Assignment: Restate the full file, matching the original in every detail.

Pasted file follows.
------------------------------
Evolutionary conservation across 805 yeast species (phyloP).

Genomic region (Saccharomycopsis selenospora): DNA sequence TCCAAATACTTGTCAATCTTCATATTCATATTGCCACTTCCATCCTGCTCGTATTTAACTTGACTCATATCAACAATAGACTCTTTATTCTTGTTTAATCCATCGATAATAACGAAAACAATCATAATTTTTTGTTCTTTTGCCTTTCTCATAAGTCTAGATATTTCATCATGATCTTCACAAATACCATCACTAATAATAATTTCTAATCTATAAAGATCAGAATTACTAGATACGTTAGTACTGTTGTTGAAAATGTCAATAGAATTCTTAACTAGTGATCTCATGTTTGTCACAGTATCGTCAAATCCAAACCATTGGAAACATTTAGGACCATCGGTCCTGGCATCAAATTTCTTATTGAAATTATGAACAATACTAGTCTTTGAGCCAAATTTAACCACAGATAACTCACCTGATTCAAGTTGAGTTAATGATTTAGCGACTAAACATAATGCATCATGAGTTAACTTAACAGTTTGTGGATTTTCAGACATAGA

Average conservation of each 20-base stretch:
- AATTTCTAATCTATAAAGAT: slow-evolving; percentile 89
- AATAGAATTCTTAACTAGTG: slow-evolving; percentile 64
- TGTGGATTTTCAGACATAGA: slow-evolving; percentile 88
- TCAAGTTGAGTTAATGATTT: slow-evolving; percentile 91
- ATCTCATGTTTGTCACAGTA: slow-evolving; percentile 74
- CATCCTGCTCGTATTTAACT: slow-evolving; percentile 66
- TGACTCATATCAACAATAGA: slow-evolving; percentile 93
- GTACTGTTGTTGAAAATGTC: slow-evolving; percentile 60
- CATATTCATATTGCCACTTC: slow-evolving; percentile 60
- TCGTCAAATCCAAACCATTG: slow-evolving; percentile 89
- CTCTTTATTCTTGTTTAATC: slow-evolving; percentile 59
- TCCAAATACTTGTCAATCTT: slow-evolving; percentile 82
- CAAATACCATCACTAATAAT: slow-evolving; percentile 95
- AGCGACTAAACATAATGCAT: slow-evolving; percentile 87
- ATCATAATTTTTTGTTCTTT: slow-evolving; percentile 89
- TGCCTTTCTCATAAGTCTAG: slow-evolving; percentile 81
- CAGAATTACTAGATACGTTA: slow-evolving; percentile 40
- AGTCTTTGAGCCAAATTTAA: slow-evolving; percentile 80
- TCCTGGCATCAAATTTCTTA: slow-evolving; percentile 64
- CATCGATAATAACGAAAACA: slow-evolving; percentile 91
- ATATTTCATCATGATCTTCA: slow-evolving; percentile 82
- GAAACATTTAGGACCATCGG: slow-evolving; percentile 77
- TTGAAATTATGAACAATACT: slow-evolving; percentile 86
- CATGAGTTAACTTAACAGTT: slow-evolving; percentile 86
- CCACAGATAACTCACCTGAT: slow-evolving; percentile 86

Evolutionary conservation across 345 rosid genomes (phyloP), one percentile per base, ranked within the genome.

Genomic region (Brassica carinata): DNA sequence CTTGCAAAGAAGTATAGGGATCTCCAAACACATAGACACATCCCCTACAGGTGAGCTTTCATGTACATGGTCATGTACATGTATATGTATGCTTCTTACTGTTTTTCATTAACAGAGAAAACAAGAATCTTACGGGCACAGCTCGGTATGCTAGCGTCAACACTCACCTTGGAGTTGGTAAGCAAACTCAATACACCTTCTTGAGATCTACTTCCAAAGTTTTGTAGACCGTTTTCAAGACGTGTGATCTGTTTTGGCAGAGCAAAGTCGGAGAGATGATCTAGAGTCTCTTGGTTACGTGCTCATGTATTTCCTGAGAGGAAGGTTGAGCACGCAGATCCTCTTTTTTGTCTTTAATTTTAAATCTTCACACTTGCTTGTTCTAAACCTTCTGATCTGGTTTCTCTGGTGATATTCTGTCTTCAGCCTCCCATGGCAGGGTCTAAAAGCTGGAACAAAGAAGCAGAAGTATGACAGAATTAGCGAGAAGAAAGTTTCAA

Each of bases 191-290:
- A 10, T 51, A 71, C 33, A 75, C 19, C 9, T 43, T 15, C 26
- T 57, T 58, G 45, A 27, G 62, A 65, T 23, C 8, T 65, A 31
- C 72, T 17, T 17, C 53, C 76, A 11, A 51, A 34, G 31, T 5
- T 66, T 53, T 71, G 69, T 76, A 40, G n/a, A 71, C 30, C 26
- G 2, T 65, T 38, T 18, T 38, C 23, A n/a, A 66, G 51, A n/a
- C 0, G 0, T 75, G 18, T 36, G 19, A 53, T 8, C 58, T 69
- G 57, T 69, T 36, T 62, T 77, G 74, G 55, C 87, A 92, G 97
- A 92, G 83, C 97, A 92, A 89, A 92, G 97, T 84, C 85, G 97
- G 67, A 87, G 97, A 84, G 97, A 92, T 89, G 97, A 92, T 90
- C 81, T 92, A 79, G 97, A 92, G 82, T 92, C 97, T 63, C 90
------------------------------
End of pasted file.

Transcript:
Evolutionary conservation across 805 yeast species (phyloP).

Genomic region (Saccharomycopsis selenospora): DNA sequence TCCAAATACTTGTCAATCTTCATATTCATATTGCCACTTCCATCCTGCTCGTATTTAACTTGACTCATATCAACAATAGACTCTTTATTCTTGTTTAATCCATCGATAATAACGAAAACAATCATAATTTTTTGTTCTTTTGCCTTTCTCATAAGTCTAGATATTTCATCATGATCTTCACAAATACCATCACTAATAATAATTTCTAATCTATAAAGATCAGAATTACTAGATACGTTAGTACTGTTGTTGAAAATGTCAATAGAATTCTTAACTAGTGATCTCATGTTTGTCACAGTATCGTCAAATCCAAACCATTGGAAACATTTAGGACCATCGGTCCTGGCATCAAATTTCTTATTGAAATTATGAACAATACTAGTCTTTGAGCCAAATTTAACCACAGATAACTCACCTGATTCAAGTTGAGTTAATGATTTAGCGACTAAACATAATGCATCATGAGTTAACTTAACAGTTTGTGGATTTTCAGACATAGA

Average conservation of each 20-base stretch:
- AATTTCTAATCTATAAAGAT: slow-evolving; percentile 89
- AATAGAATTCTTAACTAGTG: slow-evolving; percentile 64
- TGTGGATTTTCAGACATAGA: slow-evolving; percentile 88
- TCAAGTTGAGTTAATGATTT: slow-evolving; percentile 91
- ATCTCATGTTTGTCACAGTA: slow-evolving; percentile 74
- CATCCTGCTCGTATTTAACT: slow-evolving; percentile 66
- TGACTCATATCAACAATAGA: slow-evolving; percentile 93
- GTACTGTTGTTGAAAATGTC: slow-evolving; percentile 60
- CATATTCATATTGCCACTTC: slow-evolving; percentile 60
- TCGTCAAATCCAAACCATTG: slow-evolving; percentile 89
- CTCTTTATTCTTGTTTAATC: slow-evolving; percentile 59
- TCCAAATACTTGTCAATCTT: slow-evolving; percentile 82
- CAAATACCATCACTAATAAT: slow-evolving; percentile 95
- AGCGACTAAACATAATGCAT: slow-evolving; percentile 87
- ATCATAATTTTTTGTTCTTT: slow-evolving; percentile 89
- TGCCTTTCTCATAAGTCTAG: slow-evolving; percentile 81
- CAGAATTACTAGATACGTTA: slow-evolving; percentile 40
- AGTCTTTGAGCCAAATTTAA: slow-evolving; percentile 80
- TCCTGGCATCAAATTTCTTA: slow-evolving; percentile 64
- CATCGATAATAACGAAAACA: slow-evolving; percentile 91
- ATATTTCATCATGATCTTCA: slow-evolving; percentile 82
- GAAACATTTAGGACCATCGG: slow-evolving; percentile 77
- TTGAAATTATGAACAATACT: slow-evolving; percentile 86
- CATGAGTTAACTTAACAGTT: slow-evolving; percentile 86
- CCACAGATAACTCACCTGAT: slow-evolving; percentile 86

Evolutionary conservation across 345 rosid genomes (phyloP), one percentile per base, ranked within the genome.

Genomic region (Brassica carinata): DNA sequence CTTGCAAAGAAGTATAGGGATCTCCAAACACATAGACACATCCCCTACAGGTGAGCTTTCATGTACATGGTCATGTACATGTATATGTATGCTTCTTACTGTTTTTCATTAACAGAGAAAACAAGAATCTTACGGGCACAGCTCGGTATGCTAGCGTCAACACTCACCTTGGAGTTGGTAAGCAAACTCAATACACCTTCTTGAGATCTACTTCCAAAGTTTTGTAGACCGTTTTCAAGACGTGTGATCTGTTTTGGCAGAGCAAAGTCGGAGAGATGATCTAGAGTCTCTTGGTTACGTGCTCATGTATTTCCTGAGAGGAAGGTTGAGCACGCAGATCCTCTTTTTTGTCTTTAATTTTAAATCTTCACACTTGCTTGTTCTAAACCTTCTGATCTGGTTTCTCTGGTGATATTCTGTCTTCAGCCTCCCATGGCAGGGTCTAAAAGCTGGAACAAAGAAGCAGAAGTATGACAGAATTAGCGAGAAGAAAGTTTCAA

Each of bases 191-290:
- A 10, T 51, A 71, C 33, A 75, C 19, C 9, T 43, T 15, C 26
- T 57, T 58, G 45, A 27, G 62, A 65, T 23, C 8, T 65, A 31
- C 72, T 17, T 17, C 53, C 76, A 11, A 51, A 34, G 31, T 5
- T 66, T 53, T 71, G 69, T 76, A 40, G n/a, A 71, C 30, C 26
- G 2, T 65, T 38, T 18, T 38, C 23, A n/a, A 66, G 51, A n/a
- C 0, G 0, T 75, G 18, T 36, G 19, A 53, T 8, C 58, T 69
- G 57, T 69, T 36, T 62, T 77, G 74, G 55, C 87, A 92, G 97
- A 92, G 83, C 97, A 92, A 89, A 92, G 97, T 84, C 85, G 97
- G 67, A 87, G 97, A 84, G 97, A 92, T 89, G 97, A 92, T 90
- C 81, T 92, A 79, G 97, A 92, G 82, T 92, C 97, T 63, C 90